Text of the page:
Just as every city has its own topography of hills and neighborhoods, every city has its own particular topography of culture and traditions that can be mapped just as effectively as the change in elevation. If one were to map such a topography of Cape Town, South Africa, there would be plenty of geo-cultural data points: on one end of the spectrum, Table Mountain, of course and on the other, District 6, unavoidably. But between the extremes of natural and man-made obstacles, there are points of intersection, points at which nature and culture meet to form a tradition like hiking up to watch the sunset on Lion’s Head and also see the moon rise.
We first read about it in our guidebook, dubiously. The suggestion was to hike a mile or so up a small mountain that overlooks Cape Town and watch the sun set, which meant we would then rely on the light of the full moon (we had neglected to bring head lamps) to hike back down. After being bludgeoned by everyone with the dangers of Cape Town, hiking into the wilderness at dusk tripped a few alarms. But hell, we asked the woman who owned the hotel about it, and she knew of the tradition. It was, apparently, within walking distance.
That settled it. We set out, climbing the hill to the pass. It was not what you’d call a trail. Or even a street. It was a highway, and it spiraled up the foothills of Table Mountain toward Kloof Nek and Camps Bay on the other side. The air was thick with exhaust and toxically still: an honest rarity here on the Cape coast. We kept walking up the road, to the neck, and then turned and walked on even further to the trailhead. Once we got there the scenery was more along the lines of what I’d imagined. The trail was initially wide, like off road vehicle-wide. The thought of climbing down here in evening light wasn’t too bad, but as we looped around the peak, the trail became more narrow.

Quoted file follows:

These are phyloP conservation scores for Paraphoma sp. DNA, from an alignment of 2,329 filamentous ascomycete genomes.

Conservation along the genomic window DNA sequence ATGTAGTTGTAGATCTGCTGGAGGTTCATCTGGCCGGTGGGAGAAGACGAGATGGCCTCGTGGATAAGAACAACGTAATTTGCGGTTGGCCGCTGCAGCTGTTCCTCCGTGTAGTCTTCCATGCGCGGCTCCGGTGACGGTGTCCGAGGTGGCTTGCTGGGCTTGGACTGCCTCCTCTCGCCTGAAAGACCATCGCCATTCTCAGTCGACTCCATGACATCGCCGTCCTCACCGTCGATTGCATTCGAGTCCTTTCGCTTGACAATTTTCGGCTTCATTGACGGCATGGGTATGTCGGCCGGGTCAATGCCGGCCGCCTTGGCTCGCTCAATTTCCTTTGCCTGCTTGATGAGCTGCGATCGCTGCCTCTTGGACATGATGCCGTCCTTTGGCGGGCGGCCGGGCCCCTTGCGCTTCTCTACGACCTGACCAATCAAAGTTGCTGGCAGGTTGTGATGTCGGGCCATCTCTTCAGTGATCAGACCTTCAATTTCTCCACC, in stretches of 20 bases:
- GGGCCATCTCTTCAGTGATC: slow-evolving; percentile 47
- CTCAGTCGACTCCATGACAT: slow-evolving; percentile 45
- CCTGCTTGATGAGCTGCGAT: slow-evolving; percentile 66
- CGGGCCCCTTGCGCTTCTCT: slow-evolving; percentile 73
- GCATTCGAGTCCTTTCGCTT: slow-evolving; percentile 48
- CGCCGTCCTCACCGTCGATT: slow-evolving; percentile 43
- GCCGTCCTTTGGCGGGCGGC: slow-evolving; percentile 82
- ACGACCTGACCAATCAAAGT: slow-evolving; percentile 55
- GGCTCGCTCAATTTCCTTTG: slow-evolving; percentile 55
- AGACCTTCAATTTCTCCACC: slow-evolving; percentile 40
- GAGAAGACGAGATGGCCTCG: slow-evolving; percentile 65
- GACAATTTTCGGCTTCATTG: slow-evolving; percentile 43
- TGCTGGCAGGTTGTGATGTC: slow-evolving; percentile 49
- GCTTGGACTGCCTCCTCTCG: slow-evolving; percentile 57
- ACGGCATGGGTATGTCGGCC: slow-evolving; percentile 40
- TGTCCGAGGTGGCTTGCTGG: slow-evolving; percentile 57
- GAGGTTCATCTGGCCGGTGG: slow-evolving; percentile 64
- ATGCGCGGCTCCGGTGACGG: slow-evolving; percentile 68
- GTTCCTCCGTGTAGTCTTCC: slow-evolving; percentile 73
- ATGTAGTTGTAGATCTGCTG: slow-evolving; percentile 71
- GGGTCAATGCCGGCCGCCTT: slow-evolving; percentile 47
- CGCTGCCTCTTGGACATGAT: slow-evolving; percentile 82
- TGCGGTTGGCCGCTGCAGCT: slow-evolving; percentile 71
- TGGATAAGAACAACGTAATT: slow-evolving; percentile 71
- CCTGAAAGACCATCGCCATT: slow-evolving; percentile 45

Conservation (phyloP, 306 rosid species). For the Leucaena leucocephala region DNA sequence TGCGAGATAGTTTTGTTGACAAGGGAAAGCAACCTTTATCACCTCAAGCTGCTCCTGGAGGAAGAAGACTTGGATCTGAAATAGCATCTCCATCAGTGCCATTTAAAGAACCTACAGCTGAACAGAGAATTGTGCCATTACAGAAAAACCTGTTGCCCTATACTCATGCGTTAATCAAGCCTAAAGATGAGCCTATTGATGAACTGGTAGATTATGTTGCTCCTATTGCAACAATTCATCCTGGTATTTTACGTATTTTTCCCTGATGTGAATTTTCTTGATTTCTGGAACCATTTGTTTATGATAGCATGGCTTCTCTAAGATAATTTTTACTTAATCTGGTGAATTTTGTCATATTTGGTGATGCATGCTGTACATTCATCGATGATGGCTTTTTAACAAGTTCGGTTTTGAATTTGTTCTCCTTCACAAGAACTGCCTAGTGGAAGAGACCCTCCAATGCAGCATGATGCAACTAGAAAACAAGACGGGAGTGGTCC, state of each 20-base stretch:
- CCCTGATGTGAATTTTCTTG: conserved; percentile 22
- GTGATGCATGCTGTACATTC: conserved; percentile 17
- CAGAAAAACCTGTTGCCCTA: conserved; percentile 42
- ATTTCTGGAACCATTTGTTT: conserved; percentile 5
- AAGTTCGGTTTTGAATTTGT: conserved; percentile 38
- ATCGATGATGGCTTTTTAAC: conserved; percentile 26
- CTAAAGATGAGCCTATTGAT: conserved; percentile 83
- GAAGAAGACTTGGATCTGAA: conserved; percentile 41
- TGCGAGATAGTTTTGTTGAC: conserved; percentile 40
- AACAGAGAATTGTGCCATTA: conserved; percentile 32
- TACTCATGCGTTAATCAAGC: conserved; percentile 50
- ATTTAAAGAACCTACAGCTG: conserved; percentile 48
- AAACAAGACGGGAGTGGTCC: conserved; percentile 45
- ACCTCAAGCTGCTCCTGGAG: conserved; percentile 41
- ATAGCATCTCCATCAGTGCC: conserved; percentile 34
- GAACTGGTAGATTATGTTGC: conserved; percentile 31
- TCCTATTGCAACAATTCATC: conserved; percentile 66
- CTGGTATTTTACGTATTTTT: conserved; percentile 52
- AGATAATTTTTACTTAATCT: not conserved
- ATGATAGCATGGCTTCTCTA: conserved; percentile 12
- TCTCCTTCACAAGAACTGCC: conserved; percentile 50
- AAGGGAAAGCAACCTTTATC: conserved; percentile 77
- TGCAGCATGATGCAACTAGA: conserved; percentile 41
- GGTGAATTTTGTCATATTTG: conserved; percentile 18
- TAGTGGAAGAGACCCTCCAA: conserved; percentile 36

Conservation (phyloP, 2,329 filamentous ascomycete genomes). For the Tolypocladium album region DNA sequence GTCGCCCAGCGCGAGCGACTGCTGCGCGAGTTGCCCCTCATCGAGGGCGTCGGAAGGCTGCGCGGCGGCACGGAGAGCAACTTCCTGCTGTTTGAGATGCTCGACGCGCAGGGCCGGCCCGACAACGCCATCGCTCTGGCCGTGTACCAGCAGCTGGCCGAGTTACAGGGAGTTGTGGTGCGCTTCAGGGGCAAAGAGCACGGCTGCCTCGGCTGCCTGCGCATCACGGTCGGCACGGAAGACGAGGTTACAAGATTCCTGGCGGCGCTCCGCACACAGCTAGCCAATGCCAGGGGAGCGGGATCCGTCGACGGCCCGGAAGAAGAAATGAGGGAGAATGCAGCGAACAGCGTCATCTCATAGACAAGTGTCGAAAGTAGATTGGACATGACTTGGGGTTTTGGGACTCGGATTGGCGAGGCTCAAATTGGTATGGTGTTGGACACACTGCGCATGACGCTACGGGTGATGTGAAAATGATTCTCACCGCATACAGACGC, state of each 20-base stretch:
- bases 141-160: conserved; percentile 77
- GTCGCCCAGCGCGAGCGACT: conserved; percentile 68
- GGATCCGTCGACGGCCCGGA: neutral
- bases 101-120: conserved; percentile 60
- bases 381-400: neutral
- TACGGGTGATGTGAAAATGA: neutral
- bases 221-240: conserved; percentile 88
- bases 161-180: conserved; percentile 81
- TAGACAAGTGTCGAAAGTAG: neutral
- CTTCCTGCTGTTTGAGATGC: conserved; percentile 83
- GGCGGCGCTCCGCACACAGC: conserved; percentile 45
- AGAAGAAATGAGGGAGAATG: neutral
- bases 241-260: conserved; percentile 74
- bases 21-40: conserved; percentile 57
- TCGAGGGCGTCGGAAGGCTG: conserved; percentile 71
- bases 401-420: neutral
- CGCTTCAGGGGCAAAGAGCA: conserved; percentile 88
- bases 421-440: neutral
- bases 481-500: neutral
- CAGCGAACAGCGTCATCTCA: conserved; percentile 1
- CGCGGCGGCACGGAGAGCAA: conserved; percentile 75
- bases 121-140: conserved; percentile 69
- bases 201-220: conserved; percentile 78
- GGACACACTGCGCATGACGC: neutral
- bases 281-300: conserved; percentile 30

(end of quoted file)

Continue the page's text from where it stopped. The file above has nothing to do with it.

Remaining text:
At every clearing in the brush, a more dramatic view revealed itself. The trail looped around enough that the scenery became familiar but changed in subtle ways as the altitude increased and the sun sank lower in the sky. New colors appeared across Cape Town: new blues in the city, new reds by the beaches. At the top we set up a modest meal of meat, bread, and cheese; we weren’t the only ones. There were people picnicking, drinking wine, and laughing everywhere. They faced to the West and pointed at all the colors radiating from the deep yellow of the sun over the ocean. They faced to the East and pointed at the rising moon, purely white over the iridescent blue of the city below. Between their horizons Table Mountain changed its complex patterns, almost animated in the light. The sun slipped below the horizon in a climax, and I could swear I heard someone gasp.
As soon as the sun set, we set off on our descent, first by chains fastened to rock, then gravel trails, then the wide of the bottom segment. Down, back down in the darkness, we crossed the same streets as before, feeling that we knew them differently. We had seen these streets first by the light of day, and then we saw them transform in a flurry of life before glowing with their own energy. Behind us lay the faded sky, still a hint purple, but in front of that, crawling over the looming black mass, we could see the pinpricks of headlamps descending Lion’s Head.